Posted on December 14, 2012, Ben Richardson An Interview With Far Cry 3 Writer Jeffrey Yohalem
When I posted my review of Far Cry 3, a lot of people thought I’d missed the point. They insisted that the game was camp, pulp, exploitation — not meant to be taken seriously.
In fact, I received the interview below while I was writing the review (and wrote the questions before I had played the game at all). In it, Yohalem explains how he set out deliberately to exaggerate certain elements of plot, character, and gameplay as a “meta-commentary” on video game tropes. It’s a thought-provoking look into the creative process behind a thought-provoking game.
Game Front: Far Cry 3 features a protagonist who is initially reluctant to commit murder. How long can such reluctance be sustained as a character trait, in the face of multiple murders committed by that character, until the cognitive dissonance becomes overwhelming? Is it fair to speculate that FC3, because of its unique approach to character and storytelling, is aware of this problem as it exists in other video games, and seeks a different solution to it? What form does this solution take?
Yohalem: In Far Cry 3 we purposefully made the transformation uncomfortably quick, to relish the disconnect. We wanted to call attention to the lack of dissonance during other games in which you gun down hundreds of people, and your character never flinches. This technique is used in films like A History of Violence and Mulholland Drive. Both call attention to the tropes of their medium by creating situations that don’t quite bridge the believability gap. For instance, there’s this incredible moment in David Lynch’s Mulholland Drive where Betty, the main character, is auditioning for a role. She’s an aspiring actress and we’ve seen her practice her part before. She wasn’t very good, so the audience gets ready to be underwhelmed. Instead, she gives a jaw-dropping performance. It’s not plausible, given what the audience knows about the character, but it happens anyway. David Lynch is pointing out that it’s all an act. That the film director and actress can manipulate the audience at will.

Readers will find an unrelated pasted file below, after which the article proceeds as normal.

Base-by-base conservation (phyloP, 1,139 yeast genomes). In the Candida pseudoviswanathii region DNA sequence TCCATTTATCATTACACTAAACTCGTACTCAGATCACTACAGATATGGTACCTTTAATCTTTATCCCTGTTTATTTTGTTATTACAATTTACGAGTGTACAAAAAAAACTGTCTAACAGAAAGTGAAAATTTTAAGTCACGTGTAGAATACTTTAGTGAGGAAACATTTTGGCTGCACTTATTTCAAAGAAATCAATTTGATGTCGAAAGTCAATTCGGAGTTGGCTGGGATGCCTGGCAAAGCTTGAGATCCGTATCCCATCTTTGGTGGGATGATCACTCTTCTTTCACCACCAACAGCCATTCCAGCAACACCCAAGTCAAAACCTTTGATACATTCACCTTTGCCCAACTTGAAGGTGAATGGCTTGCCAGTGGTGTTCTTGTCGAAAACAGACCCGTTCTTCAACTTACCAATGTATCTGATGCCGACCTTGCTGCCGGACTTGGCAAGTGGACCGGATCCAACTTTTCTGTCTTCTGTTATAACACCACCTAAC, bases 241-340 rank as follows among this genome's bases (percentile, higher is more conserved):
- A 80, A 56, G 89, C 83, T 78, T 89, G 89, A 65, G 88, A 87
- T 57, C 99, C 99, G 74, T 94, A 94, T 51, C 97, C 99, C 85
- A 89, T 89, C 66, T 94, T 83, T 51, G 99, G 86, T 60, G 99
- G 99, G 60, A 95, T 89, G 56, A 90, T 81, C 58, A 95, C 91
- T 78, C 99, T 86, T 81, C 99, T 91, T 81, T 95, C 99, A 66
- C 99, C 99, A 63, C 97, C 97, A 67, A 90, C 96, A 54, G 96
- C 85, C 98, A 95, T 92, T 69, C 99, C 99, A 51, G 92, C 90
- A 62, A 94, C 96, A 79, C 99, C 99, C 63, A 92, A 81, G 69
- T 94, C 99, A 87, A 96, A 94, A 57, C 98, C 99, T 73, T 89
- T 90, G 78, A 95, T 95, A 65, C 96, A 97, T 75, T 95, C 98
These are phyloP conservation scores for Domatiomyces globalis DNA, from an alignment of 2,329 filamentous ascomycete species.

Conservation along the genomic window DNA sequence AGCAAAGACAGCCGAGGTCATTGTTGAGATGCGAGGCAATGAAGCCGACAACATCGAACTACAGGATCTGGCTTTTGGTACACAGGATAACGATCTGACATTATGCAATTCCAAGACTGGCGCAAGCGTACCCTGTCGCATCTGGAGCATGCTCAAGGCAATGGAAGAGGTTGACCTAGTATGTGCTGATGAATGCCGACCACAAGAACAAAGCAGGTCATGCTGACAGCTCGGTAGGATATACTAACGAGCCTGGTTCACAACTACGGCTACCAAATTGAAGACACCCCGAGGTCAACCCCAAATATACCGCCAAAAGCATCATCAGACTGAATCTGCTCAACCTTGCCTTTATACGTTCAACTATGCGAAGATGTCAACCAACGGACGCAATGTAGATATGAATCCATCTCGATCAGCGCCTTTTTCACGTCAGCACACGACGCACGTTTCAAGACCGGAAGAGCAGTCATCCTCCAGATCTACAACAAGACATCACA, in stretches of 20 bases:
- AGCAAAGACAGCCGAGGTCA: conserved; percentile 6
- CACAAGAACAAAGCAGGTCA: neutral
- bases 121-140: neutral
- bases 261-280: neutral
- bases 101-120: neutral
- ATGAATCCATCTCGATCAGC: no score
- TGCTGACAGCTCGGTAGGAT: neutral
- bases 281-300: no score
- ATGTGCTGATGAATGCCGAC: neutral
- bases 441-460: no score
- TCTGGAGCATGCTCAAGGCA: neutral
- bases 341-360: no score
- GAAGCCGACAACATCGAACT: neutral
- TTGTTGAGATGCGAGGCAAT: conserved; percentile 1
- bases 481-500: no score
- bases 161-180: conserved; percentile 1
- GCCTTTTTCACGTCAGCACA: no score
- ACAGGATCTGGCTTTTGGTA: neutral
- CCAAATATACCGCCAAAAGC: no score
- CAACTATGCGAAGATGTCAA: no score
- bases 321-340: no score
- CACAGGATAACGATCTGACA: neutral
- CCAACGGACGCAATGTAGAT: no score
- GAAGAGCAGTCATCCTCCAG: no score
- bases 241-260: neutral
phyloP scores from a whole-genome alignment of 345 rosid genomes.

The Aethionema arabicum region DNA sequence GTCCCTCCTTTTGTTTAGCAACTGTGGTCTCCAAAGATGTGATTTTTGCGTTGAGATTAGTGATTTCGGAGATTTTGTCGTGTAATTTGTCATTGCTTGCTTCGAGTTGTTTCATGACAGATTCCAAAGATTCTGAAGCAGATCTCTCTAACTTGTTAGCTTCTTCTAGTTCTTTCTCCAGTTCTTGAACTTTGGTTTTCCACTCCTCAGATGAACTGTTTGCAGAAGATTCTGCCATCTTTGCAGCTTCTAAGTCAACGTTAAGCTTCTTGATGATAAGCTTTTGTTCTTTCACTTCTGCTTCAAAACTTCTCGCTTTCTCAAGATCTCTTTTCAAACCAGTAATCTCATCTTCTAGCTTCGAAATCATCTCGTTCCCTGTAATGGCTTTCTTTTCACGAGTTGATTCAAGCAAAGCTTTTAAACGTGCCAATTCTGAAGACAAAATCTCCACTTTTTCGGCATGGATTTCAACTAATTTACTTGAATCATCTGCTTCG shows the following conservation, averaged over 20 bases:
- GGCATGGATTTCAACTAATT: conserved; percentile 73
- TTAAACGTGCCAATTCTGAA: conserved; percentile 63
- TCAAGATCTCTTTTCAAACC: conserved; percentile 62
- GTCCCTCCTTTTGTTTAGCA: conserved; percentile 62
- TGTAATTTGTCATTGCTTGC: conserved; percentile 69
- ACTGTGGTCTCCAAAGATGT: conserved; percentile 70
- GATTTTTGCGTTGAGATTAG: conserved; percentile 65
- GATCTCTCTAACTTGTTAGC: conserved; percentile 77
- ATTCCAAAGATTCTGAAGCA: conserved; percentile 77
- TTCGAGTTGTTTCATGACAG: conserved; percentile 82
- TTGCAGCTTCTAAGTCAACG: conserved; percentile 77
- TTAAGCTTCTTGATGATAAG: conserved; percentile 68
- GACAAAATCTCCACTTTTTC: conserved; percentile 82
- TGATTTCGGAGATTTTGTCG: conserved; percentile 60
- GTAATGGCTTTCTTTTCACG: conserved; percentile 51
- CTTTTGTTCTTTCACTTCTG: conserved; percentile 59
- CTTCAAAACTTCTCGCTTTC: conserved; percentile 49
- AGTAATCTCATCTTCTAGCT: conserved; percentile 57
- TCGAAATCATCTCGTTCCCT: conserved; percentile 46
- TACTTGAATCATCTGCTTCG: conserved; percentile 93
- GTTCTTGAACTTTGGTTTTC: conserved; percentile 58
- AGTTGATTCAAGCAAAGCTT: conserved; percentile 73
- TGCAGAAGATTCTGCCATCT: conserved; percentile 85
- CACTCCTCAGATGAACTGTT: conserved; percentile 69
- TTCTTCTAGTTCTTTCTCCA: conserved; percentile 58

The plot of a History of Violence — that a family man in a quiet town has a secret prior life as a mobster, and pretends for the first quarter of the film, even to mobsters he supposedly once knew, that he doesn’t recognize them — is purposefully stretching believability. That’s the point. To point out the artificial structure of most film plots.
In reading your other interviews about the game, I was struck by your notion that both the player and the game’s protagonist are characters in the story. I think I’ve gleaned an intuitive, incomplete idea of what this means, but could you provide a specific example (hypothetical, or, even better, drawn from FC3) that illustrates this idea in action?
Jason Brody wants to save his friends. But these aren’t the player’s friends. In fact, the player probably doesn’t like them. So what does the player do? As soon as Dennis, one of the characters on the island, gives the player the opportunity to become the ultimate warrior, the player jumps. The friends are abandoned as the player leads Jason through all the wonderful, addictive gameplay loops on the island, a Never Never Land of gameplay fun. But then, something magical happens, the friends start to notice that Jason is changing under the player’s influence. But the player keeps pulling Jason away from them, and, soon, has persuaded Jason to plunge headlong into the player’s goal of winning the game.